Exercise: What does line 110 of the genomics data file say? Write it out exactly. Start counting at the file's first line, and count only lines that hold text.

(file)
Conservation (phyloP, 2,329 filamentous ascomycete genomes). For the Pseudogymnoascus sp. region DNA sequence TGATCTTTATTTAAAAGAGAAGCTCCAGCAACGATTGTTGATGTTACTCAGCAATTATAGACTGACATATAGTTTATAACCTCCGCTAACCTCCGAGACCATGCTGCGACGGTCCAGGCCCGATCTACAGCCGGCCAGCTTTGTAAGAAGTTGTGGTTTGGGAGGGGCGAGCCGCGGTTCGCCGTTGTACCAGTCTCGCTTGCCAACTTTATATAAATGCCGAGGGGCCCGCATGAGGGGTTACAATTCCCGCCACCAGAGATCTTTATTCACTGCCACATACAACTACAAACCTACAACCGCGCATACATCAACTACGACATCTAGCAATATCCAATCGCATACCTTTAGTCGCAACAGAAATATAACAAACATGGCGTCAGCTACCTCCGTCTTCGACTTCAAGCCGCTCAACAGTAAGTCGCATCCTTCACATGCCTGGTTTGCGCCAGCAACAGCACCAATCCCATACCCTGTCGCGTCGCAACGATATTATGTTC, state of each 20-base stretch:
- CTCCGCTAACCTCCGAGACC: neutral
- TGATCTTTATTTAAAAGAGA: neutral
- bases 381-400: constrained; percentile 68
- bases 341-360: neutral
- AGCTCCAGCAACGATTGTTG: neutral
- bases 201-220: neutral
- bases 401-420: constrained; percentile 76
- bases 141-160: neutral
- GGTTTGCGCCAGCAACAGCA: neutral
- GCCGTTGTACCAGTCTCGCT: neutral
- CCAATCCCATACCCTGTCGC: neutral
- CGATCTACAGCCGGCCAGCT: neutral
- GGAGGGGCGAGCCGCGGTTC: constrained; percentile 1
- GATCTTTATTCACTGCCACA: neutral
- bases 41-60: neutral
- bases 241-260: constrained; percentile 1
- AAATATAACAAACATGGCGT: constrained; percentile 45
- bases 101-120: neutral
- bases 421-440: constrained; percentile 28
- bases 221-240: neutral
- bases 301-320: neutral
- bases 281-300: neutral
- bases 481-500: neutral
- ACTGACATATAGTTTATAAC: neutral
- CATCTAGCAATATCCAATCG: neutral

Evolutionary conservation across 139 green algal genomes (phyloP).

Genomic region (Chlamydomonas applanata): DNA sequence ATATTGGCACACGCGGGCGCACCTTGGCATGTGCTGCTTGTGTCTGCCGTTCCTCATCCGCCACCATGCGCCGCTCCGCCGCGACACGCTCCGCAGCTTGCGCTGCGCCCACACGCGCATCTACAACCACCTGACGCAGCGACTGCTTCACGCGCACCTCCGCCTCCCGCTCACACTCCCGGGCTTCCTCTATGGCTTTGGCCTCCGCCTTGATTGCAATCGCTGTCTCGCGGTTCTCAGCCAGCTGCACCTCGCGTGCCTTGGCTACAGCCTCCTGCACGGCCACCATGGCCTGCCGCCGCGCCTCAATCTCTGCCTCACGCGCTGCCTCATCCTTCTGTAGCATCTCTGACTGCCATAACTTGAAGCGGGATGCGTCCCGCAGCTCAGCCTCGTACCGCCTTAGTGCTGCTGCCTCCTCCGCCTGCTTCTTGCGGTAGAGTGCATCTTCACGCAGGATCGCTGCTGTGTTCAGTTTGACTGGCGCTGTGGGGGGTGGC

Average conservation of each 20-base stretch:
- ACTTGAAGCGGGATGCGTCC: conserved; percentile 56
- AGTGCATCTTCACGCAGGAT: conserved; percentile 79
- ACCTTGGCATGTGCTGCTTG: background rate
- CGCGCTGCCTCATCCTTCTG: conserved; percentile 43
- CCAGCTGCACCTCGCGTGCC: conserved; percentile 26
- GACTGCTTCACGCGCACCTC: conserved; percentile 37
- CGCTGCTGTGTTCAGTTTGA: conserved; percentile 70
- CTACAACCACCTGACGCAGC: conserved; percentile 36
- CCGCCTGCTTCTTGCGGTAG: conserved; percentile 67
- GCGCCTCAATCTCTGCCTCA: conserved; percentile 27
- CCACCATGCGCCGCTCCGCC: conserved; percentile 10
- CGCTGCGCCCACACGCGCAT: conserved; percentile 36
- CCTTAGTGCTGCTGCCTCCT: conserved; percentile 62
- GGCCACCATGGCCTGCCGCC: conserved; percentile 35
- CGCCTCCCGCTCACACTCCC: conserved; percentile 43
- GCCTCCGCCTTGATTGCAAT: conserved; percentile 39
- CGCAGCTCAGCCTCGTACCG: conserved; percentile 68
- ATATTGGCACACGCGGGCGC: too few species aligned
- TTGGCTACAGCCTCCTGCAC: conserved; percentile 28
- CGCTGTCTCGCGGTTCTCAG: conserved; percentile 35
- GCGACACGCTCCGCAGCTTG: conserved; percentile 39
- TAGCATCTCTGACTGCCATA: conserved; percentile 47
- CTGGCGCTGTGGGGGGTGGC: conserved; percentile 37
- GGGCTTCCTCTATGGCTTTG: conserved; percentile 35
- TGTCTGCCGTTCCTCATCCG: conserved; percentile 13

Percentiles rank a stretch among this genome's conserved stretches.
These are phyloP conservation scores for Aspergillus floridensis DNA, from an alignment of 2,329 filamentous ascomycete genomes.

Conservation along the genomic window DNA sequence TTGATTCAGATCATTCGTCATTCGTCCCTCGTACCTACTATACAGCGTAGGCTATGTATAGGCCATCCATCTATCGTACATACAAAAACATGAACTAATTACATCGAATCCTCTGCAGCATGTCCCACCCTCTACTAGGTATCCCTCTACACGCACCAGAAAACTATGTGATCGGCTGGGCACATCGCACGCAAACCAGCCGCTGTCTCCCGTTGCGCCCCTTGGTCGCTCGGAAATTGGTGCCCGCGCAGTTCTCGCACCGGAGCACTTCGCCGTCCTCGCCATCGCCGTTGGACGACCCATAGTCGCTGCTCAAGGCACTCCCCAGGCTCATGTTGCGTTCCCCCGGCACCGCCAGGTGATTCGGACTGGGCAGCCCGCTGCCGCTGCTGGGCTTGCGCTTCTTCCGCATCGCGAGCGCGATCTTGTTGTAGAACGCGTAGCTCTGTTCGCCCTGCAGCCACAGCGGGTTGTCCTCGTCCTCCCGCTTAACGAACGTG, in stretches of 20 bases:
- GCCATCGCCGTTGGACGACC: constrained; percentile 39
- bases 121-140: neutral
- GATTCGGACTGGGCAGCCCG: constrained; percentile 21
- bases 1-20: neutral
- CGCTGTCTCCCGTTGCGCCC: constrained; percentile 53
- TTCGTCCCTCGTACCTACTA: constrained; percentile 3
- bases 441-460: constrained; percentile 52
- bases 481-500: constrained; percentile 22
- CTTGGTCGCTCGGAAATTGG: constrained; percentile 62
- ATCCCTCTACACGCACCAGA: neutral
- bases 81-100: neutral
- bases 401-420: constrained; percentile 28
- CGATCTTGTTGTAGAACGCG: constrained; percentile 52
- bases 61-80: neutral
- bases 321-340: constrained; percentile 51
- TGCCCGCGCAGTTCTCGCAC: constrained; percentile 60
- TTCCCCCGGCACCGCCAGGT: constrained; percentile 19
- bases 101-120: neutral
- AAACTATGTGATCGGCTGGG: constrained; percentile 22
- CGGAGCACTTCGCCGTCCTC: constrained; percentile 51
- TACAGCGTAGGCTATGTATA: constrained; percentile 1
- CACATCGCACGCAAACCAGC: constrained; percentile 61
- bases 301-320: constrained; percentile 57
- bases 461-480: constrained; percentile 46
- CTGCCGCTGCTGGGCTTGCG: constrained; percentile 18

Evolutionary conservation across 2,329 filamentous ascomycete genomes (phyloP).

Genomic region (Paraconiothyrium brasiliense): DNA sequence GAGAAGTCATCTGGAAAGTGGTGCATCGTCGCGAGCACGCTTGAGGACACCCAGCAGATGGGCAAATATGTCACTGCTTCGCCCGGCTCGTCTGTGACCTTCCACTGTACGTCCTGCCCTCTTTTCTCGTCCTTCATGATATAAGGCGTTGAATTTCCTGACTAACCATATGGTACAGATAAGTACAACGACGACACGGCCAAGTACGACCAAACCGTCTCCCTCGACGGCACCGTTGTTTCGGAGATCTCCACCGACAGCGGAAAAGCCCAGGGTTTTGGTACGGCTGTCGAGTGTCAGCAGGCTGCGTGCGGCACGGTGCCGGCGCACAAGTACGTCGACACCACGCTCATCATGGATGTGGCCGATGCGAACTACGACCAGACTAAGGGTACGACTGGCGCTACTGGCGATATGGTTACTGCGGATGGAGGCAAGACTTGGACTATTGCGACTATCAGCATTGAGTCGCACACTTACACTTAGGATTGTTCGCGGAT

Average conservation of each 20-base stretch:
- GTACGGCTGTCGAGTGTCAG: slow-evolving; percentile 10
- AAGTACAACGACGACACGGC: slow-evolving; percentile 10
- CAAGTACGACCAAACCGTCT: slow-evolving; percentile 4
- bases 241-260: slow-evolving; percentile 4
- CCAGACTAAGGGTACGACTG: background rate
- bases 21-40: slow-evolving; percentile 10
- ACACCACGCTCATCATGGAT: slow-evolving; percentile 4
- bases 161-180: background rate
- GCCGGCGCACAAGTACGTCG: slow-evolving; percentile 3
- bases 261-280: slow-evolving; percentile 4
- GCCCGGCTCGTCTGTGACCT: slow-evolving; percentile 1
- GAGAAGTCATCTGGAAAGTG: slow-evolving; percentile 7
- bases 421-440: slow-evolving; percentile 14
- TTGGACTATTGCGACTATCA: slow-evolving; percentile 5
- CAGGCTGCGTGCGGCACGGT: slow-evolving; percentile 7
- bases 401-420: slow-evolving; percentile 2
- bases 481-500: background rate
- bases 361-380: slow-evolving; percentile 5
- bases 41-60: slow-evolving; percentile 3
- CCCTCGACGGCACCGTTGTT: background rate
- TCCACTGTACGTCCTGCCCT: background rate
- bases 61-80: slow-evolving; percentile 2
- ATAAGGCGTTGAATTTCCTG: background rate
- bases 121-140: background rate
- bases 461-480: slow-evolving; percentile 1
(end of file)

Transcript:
- bases 461-480: slow-evolving; percentile 1